Andre Agassi was the leader of the new generation born in the early 70s, making rapid progress through the ATP rankings and becoming a Grand Slam contender already in his teenage years. Between Roland Garros 1990-1991, Andre lost three Grand Slam finals before his luck changed at Wimbledon 1992, winning the title despite all odds.
Andre couldn't carry that form into 1993, conquering two smaller titles and playing just 44 matches due to tendinitis in his right wrist that required surgery in December. It could have threatened his entire career but everything went well and Andre was determined to return even stronger, getting himself in the best possible physical shape and starting to work with Brad Gilbert in Miami 1994.
Brad prepared the best possible strategy to draw the most from Agassi's shots, turning him into a completely different player who knew how to control every segment of his game to cross the finish line before his opponents instead of chasing a 6-1, 6-1 triumph as he did before.
Pete Sampras defeated Agassi in the final of Miami but Andre was on the right track despite some ups and downs in the next few months. In Toronto, Andre saved two match points against David Wheaton in the third round and went on to win the title, his first under Gilbert's guidance that gave him a massive boost before the US Open.
After a poor run in Los Angeles and New Haven, Andre entered the US Open ranked 20th, not being seeded for the first time since 1987 when he was still 17! After solid wins over Robert Eriksson, Guy Forget and Wayne Ferreira, Andre had to survive a stern test from his compatriot Michael Chang, scoring a 6-1, 6-7, 6-3, 3-6, 6-1 triumph in three hours and five minutes to reach the quarters.
Despite a five-setter, Andre had the control over the scoreboard and this was a huge difference in comparison to some tight matches from the past, as he kept his focus until breaking Chang's resistance in the deciding set.
Thomas Muster was his next rival and the Austrian could have stayed in touch with the American only in the opening set, with Agassi sailing through sets two and three to book his place in the semi-final. There, he topped world no.
9 Todd Martin 6-3, 4-6, 6-2, 6-3 for the second US Open final, outplaying his rival with an error-free game and a superb performance on the return that kept Martin with no chance. In the title match, Andre Agassi defeated Michael Stich 6-1, 7-6, 7-5 in an hour and 56 minutes on September 11 to claim his second Grand Slam crown, the first at the US Open, also becoming the first unseeded champion in New York since Fred Stolle in 1966 and the first who had to beat five seeds en route to a Major title since Vic Seixas in 1954 when there were 20 seeds!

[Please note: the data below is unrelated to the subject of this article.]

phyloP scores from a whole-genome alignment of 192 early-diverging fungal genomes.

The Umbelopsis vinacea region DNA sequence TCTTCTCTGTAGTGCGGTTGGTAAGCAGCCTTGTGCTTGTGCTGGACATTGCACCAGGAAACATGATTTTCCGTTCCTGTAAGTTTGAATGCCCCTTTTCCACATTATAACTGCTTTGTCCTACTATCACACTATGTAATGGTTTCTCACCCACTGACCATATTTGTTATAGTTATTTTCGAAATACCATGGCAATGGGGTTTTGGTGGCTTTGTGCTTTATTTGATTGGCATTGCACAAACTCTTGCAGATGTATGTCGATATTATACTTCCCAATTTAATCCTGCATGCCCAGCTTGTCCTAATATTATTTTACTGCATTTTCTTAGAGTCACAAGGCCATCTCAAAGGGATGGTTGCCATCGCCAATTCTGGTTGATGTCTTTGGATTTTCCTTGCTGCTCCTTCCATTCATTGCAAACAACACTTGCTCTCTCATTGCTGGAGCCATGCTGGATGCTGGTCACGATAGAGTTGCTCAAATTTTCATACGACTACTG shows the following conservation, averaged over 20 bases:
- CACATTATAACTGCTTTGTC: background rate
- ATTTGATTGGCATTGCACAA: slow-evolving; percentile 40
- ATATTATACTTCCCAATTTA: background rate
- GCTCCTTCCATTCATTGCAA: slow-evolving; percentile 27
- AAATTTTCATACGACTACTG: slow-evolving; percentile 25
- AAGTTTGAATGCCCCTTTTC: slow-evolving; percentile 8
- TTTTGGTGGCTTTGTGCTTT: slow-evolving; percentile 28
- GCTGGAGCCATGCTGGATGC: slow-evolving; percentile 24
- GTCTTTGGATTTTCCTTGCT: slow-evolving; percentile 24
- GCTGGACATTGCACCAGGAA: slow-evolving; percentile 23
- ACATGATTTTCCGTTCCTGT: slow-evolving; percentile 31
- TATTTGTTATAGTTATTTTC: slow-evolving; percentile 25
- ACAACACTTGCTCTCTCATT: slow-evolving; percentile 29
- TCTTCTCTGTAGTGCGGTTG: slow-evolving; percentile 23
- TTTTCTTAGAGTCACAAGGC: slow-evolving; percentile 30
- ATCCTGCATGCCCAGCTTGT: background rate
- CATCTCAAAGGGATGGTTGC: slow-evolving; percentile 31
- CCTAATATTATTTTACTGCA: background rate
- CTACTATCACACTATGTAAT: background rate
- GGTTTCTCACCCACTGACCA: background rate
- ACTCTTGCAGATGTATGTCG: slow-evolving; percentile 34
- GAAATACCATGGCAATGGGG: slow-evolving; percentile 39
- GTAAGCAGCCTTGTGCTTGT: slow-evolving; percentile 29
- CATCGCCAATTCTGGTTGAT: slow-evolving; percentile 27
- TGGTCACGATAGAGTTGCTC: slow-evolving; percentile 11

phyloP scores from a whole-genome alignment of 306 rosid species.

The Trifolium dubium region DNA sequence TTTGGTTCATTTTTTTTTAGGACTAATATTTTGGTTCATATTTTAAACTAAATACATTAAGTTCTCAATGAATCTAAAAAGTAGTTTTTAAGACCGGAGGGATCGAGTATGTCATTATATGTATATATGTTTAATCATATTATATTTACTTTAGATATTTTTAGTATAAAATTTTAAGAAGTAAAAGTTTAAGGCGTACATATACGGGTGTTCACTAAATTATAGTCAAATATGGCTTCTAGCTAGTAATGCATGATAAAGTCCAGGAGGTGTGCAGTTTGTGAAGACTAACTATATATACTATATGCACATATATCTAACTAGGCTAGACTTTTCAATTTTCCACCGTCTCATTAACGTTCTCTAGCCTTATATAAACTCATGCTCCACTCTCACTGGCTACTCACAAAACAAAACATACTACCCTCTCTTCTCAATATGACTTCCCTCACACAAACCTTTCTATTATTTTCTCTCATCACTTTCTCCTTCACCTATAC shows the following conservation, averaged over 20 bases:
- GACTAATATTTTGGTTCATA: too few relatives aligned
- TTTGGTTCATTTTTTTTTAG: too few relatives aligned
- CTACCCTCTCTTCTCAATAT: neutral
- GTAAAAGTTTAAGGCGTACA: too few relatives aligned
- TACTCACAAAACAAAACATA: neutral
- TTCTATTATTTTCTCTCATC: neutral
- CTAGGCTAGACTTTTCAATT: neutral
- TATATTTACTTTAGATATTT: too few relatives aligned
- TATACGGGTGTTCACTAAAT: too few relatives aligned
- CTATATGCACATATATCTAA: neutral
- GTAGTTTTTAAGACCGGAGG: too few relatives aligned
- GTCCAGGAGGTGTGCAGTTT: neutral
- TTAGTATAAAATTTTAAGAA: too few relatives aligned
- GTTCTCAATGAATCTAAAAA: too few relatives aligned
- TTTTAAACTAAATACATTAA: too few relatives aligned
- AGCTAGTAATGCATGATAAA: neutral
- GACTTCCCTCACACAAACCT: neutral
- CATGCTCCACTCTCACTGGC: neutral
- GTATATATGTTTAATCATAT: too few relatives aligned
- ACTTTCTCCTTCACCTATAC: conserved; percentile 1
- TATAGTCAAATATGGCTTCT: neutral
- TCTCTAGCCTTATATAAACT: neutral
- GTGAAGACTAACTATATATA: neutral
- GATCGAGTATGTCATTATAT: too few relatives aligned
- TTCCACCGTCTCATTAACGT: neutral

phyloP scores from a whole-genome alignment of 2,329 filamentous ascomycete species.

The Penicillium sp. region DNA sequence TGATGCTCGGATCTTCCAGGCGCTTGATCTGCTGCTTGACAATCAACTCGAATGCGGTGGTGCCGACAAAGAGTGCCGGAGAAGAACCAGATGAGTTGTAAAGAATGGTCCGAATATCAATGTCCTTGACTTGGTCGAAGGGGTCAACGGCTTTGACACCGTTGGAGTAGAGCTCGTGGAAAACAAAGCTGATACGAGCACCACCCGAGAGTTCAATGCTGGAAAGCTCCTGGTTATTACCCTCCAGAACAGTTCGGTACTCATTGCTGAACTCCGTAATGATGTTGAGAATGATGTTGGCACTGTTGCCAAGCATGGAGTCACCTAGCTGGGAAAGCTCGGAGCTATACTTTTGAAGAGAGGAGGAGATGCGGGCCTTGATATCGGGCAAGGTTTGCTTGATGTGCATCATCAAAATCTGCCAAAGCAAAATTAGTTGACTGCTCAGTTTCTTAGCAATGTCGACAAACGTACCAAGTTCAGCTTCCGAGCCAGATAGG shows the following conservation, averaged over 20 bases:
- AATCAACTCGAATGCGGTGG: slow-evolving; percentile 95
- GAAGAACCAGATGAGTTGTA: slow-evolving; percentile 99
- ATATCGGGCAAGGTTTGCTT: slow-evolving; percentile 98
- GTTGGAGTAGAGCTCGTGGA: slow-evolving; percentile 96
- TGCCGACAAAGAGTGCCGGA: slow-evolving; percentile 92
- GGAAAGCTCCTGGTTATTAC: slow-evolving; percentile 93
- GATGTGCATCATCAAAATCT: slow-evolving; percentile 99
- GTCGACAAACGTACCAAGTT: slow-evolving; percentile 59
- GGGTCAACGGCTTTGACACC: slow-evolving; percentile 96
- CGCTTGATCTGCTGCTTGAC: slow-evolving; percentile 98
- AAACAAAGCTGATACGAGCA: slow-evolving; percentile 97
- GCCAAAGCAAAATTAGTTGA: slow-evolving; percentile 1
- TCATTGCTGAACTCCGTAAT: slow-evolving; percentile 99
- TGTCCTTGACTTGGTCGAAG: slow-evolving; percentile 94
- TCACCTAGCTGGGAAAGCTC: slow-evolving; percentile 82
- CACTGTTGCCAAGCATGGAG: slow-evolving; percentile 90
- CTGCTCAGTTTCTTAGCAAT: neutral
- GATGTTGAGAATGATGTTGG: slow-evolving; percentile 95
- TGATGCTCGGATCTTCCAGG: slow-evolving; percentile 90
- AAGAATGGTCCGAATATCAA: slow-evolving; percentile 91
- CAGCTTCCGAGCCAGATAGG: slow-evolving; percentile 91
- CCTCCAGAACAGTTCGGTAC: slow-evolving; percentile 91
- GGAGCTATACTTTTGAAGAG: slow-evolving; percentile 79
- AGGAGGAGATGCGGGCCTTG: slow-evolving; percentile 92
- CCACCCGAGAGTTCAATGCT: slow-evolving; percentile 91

The German had 39 service winners and 14 from his volley but wasn't able to match Agassi's pace from the baseline, wasting the only two break points he earned and getting broken four times from 11 chances he gave to Andre.
Michael was three points away from winning sets two and three but it wasn't to be for him against a more focused and determined player who grabbed both sets to seal the deal and start a huge celebration, returning to the pinnacle of the men's tennis where he always belonged.
Agassi was there with Stich in the shortest points and his domination in the more extended rallies was never in doubt, keeping his shots under control and drawing a lot of errors from the other side of the net. A backhand down the line return winner sent Andre in front in the very first game of the match when he broke at love, saving two break chances in the next game with great serves to cement the lead and move 2-0 up.
Another strong return pushed Agassi 3-0 up and the opening set was in his hands after the third break in game seven, claiming the opener 6-1 in swift 24 minutes. Stich repelled two break points in the second game of the second set and we saw rock-solid serving from both to set up a tie break (Agassi lost five points in six service games).
Andre opened it with a service winner and moved 2-1 up with a perfect lob winner after an equally good return. Michael pulled the mini-break back before Andre forged another lead in the sixth point following another deep return that he placed under Michael's feet.
Stich saved two set points at 3-6 but a service winner sealed the deal for Andre who clinched the breaker 7-5, moving two sets to love up after just 72 minutes. The German had to fend off three break opportunities at the beginning of the third set to avoid an even more significant deficit, staying in touch with Agassi until the 11th game when he got broken at 15, allowing Andre to serve for the title.
Three unforced errors from Stich sent the American 40-15 up in that 12th game, securing one of his most notable wins ever with a forehand winner and throwing his racquet in disbelief after writing one of the best stories ever at the US Open.